National | New Zealand Defence Force

NZ soldier killed in Ukraine identified

Dominic Abelen an NZ Army serviceman has died while fighting on the front line in Ukraine, according to the New Zealand Defence Force.

Dominic Bryce Abelen, who was in the Burnham-based Royal NZ Infantry Regiment’s 2/1 Battalion was on unpaid leave when he travelled to the war-torn country.

He was not on active duty for the NZDF, and is understood to have been working alongside Ukraine's foreign legion of some 20,000-strong volunteers.

The NZ Army says it is still working to establish the details of his death but that it would work to support Abelen's family.

"At this early stage there is still more information to be gathered to understand the circumstances fully," a statement said.

NZ Army soldier Dominic Abelen was killed fighting for Ukraine as the country commemorated its independence from the Soviet Union / Supplied

A Kiwi ex-soldier fighting alongside Abelen in Ukraine told Stuff Abelen and a group of soldiers were attempting to retake a series of trenches under the cover of darkness, when they were engaged by the Russian enemy.

"I need people to know Dom was a brave man," the soldier said.

Two others were injured in the Russian attack and are receiving hospital treatment, while an American volunteer was also killed in the battle.

Above: Ministers of Defence and Foreign Affairs Peeni Henare and Nanaia Mahuta address media on the death of a New Zealand soldier who took an unpaid leave of absence from the NZDF to fight for Ukraine. / NZME

Defence Minister Peeni Henare has offered his sympathies to the soldier’s family.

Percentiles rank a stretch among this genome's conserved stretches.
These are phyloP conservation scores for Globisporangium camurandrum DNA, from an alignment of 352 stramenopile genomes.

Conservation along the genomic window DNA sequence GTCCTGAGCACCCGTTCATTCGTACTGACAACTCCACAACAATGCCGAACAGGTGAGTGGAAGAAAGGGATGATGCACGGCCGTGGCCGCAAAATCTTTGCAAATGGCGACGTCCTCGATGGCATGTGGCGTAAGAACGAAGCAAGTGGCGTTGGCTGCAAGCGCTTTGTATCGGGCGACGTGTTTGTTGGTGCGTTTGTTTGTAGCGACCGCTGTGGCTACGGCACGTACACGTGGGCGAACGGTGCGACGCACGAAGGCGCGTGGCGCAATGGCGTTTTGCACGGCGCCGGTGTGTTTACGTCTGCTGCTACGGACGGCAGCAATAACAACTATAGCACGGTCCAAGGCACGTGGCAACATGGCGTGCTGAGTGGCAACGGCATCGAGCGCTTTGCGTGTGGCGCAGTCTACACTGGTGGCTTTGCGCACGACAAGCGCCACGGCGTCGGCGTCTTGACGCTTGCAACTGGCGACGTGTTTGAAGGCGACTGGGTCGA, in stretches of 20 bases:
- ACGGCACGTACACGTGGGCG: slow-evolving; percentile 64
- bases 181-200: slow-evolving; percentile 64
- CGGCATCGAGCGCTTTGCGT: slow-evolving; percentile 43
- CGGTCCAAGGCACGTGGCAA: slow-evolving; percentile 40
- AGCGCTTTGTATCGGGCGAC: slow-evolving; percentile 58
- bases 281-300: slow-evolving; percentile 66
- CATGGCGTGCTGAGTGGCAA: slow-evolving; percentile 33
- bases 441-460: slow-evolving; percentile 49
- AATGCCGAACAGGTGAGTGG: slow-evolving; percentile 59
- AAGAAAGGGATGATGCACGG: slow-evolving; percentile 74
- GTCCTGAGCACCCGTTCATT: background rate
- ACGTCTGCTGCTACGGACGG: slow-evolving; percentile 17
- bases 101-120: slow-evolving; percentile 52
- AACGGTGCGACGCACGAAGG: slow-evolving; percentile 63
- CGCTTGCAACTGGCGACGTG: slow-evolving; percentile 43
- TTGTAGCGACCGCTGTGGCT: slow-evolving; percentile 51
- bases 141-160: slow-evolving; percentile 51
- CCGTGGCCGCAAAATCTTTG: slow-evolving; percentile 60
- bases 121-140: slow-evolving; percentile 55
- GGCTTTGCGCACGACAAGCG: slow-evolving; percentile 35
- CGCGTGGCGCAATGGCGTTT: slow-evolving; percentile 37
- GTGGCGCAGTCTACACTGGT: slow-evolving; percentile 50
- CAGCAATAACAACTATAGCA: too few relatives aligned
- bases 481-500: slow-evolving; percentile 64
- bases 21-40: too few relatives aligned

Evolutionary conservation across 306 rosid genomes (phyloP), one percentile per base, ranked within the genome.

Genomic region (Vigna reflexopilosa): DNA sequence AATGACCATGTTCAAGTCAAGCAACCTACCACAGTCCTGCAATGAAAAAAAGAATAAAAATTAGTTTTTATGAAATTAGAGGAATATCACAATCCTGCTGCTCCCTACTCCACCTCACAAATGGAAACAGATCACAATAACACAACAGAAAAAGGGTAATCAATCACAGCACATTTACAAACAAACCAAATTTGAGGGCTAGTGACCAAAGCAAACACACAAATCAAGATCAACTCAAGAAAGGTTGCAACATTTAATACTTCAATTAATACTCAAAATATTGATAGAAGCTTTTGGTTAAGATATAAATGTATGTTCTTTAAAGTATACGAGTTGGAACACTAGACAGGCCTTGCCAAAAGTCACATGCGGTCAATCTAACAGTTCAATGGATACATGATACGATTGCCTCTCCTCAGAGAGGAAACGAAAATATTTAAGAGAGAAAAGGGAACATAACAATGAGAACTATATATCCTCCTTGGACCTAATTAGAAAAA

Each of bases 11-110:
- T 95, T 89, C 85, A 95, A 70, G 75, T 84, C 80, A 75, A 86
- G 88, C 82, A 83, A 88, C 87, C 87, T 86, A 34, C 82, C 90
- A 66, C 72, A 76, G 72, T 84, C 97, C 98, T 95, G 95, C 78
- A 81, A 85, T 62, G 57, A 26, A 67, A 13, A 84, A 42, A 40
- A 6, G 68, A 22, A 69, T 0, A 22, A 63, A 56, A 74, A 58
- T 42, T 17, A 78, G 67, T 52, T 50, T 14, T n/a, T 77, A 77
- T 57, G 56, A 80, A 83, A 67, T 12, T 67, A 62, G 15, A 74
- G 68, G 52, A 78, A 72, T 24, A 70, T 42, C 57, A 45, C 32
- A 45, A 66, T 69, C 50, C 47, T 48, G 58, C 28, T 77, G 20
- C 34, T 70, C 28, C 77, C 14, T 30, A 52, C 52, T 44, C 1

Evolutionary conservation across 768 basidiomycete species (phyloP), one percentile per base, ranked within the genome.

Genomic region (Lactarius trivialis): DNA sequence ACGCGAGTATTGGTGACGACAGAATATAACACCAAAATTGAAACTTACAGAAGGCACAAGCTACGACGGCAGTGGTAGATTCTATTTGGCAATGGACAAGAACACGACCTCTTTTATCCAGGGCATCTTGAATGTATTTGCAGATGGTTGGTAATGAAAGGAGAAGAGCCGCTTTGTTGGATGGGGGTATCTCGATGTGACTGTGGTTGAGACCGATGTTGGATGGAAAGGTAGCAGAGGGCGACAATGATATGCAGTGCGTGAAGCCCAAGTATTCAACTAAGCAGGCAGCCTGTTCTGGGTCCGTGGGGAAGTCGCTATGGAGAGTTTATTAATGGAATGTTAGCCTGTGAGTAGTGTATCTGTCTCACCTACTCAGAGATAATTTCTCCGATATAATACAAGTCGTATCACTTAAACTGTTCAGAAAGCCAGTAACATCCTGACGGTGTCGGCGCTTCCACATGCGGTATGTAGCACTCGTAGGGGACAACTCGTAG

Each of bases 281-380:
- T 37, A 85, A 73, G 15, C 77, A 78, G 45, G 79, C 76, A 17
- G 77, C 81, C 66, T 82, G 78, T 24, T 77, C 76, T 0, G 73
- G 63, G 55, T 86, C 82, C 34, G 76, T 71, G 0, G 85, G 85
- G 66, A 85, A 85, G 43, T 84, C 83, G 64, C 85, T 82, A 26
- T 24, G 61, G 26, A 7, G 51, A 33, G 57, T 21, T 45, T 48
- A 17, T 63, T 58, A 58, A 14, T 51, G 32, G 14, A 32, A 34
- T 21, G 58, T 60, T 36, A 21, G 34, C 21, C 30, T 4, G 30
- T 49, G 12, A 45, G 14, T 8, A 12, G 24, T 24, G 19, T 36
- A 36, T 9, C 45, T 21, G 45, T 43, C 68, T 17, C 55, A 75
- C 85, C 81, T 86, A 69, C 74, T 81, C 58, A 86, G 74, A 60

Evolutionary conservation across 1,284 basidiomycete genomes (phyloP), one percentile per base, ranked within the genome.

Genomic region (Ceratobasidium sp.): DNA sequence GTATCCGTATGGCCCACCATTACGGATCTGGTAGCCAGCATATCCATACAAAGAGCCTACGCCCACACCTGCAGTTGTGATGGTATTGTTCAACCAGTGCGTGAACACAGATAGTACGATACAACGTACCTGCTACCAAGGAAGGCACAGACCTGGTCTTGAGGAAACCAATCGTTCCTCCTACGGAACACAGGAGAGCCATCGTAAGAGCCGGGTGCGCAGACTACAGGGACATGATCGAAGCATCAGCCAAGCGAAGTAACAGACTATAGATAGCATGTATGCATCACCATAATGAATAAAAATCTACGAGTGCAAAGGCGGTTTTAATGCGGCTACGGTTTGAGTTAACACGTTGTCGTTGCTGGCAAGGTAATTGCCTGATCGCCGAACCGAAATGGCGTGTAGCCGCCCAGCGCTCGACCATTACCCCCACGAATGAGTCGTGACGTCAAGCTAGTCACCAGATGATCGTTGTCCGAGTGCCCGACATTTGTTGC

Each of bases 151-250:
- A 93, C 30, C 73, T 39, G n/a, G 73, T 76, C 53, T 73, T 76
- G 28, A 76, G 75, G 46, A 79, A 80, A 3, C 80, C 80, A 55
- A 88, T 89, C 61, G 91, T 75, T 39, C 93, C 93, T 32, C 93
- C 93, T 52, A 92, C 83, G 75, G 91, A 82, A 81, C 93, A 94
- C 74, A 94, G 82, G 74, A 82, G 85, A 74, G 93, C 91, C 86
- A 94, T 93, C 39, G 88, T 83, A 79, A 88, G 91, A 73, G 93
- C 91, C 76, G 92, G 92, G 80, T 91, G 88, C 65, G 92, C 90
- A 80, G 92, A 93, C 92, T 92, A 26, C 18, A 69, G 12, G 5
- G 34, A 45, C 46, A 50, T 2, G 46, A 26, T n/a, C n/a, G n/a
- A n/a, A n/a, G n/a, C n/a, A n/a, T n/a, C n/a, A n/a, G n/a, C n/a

“I express my condolences to the family, friends and colleagues of the New Zealand soldier who is reported to have died in Ukraine while on leave from the army,” a statement said.

Since the February invasion of Ukraine, the New Zealand government has levelled sanctions against the Kremlin and provided several million dollars of financial aid to Kyiv, as it fights to repel Russian forces.

No deployment

Like its allies, the New Zealand government has refused to deploy soldiers in Ukraine, over fears it would further inflame the conflict with nuclear-armed Russia and put Kiwi lives at risk.

Around 150 NZ forces have provided training to Ukrainian soldiers in the UK and other third countries but Prime Minister Jacinda Ardern has declined invitations from Ukrainian president Volodymyr Zelensky to visit Kyiv.

Western officials have warned against foreign soldiers traveling to Ukraine, but Ukrainian officials have openly welcomed the support against their larger adversary, whose military dwarfs Ukraine in size and equipment, by around 5-to-1.

Ukrainian president Volodymyr Zelensky said he was expecting Russia to do something "particularly cruel" on the country's independence day Wednesday. / Channel 4 News

Illegal Russian courts in occupied territories of Ukraine last month tried several British former soldiers on terrorism charges, for fighting alongside Ukraine.

Moscow has threatened the men with death sentences after refusing them prisoner of war status, in violation of international law.

According to Ukraine's honorary consul in Auckland, more than 500 Kiwis have volunteered to fight in Ukraine despite official warnings not to join the conflict.

In March Stuff spoke to Army veteran Kane Te Tai who travelled to Ukraine alongside two expatriates, to help mount a defence against the invading Russians.

Independence Day

Wednesday was expected to be a day of immense fighting and aerial bombardment in Ukraine as the country commemorated its independence day from the Soviet Union.

During a national address on Saturday, Zelensky said he was expecting Russia to do something "particularly cruel", either on the holiday or the days surrounding it.

Russia celebrated its own national day in occupied territories, with Russian flags handed out to Ukrainians to be waved during speeches.

In heavily shelled cities like Mariupol on the country's eastern flank, celebrations in the central square were shrouded by burnt, uninhabitable and collapsed buildings, gutted or levelled by Russian artillery.

The New Zealand Defence Force says it is "consolidating information" about the Kiwi soldier's death and will look to release further details as soon as possible.

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